In an attempt to make the image easier to see, it was enhanced using Denoise [Block PCA] feature of the G’MIC (GREYC's Magic for Image Computing) plugin for Gimp (GNU Image Manipulation Program). Jérôme Boulanger is the author of the feature.
Due to the difficulty of seeing features in the c. 1830 sketch, I created a simulation of the Theatre's portico. TJS.
British history Online discusses an amateurish drawing http://www.british-history.ac.uk/report.aspx?compid=46127#s5 of the Adelphi dated c. 1825, but the title over the theatre would indicate c. 1830 or later. Copyright restrictions prevent its being digitized. 1
In 1825, J. T. G. Rodwell died and was succeeded by his brother. George Rodwell and Jones sold the theatre in August to Frederick Yates and Daniel Terry who made changes to the building. The portico was screened by Doric columns with slender shafts standing on square pedestals. The front of the Adelphi showed it to be four stories high but only two windows wide. It was faced in stucco and surmounted by a triangular pediment and a chimney.
The Hampshire Hog was in place at 410 Strand at least by 1822 to the right side of the Adelphi Theatre. They purchased insurance from the Sun Fire Office in 1822: "MS 11936/493/987872 30 January 1822 Insured: William Robert Burgess 107 Strand Other property or occupiers: the Hampshire Hog 410 Strand (victualler)." 2.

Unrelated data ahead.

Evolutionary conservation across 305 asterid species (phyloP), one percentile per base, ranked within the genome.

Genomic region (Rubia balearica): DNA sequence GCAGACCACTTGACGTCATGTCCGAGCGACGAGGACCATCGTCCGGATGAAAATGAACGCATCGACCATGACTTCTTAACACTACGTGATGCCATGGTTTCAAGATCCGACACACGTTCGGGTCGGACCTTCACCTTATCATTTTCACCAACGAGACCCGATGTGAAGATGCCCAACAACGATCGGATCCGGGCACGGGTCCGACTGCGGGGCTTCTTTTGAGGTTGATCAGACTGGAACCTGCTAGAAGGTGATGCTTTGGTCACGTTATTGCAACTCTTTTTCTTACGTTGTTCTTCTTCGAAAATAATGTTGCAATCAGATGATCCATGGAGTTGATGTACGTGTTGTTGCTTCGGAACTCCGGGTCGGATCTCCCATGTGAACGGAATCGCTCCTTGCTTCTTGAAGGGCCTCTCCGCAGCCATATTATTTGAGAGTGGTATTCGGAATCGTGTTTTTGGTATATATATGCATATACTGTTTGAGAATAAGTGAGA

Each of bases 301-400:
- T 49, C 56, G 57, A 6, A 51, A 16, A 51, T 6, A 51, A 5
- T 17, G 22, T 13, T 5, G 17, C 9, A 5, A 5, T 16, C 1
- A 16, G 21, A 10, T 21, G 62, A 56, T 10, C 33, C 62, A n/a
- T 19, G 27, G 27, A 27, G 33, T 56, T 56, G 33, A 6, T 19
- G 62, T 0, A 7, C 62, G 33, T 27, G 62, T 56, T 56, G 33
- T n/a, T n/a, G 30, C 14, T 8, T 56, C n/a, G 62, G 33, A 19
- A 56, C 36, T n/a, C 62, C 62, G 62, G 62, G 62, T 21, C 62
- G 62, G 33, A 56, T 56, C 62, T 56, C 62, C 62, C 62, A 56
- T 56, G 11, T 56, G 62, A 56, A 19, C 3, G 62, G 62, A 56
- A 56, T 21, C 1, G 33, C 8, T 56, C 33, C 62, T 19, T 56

The shop on the left shows up in two of the sketches. The shop is referenced in the 1823 Kent's London Directory 3 and in 1836, referring to a special quicksilver level:
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|Copyright © 1988, 1992, 2013 by Alfred L. Nelson, Gilbert B. Cross, Joseph Donohue.|
|Originally published by Greenwood Press as The Sans Pareil Theatre 1806-1819, Adelphi Theatre 1819-1850: An Index to Authors, Titles, Performers, 1988, and The Adelphi Theatre 1850-1900: An Index to Authors, Titles, Performers and Management, 1992.|
|The Adelphi Theatre Calendar revised, reconstructed and amplified. Copyright © 2013, by Alfred L. Nelson, Gilbert B. Cross, Joseph Donohue. This work is licensed under a Creative Commons Attribution-NonCommercial 3.0 Unported License, with the exception of graphics from The Clip Art Book, edited by Gerard Quinn and published by Crescent in 1990. These images are reproduced in accord with the publisher’s note, which states "The Clip Art Book is a new compilation of illustrations that are in the public domain. The individual illustrations are copyright free and may be reproduced without permission or payment. However, the selection of illustrations and their layout is the copyright of the publisher, so that one page or more may not be photocopied or reproduced without first contacting the publishers."|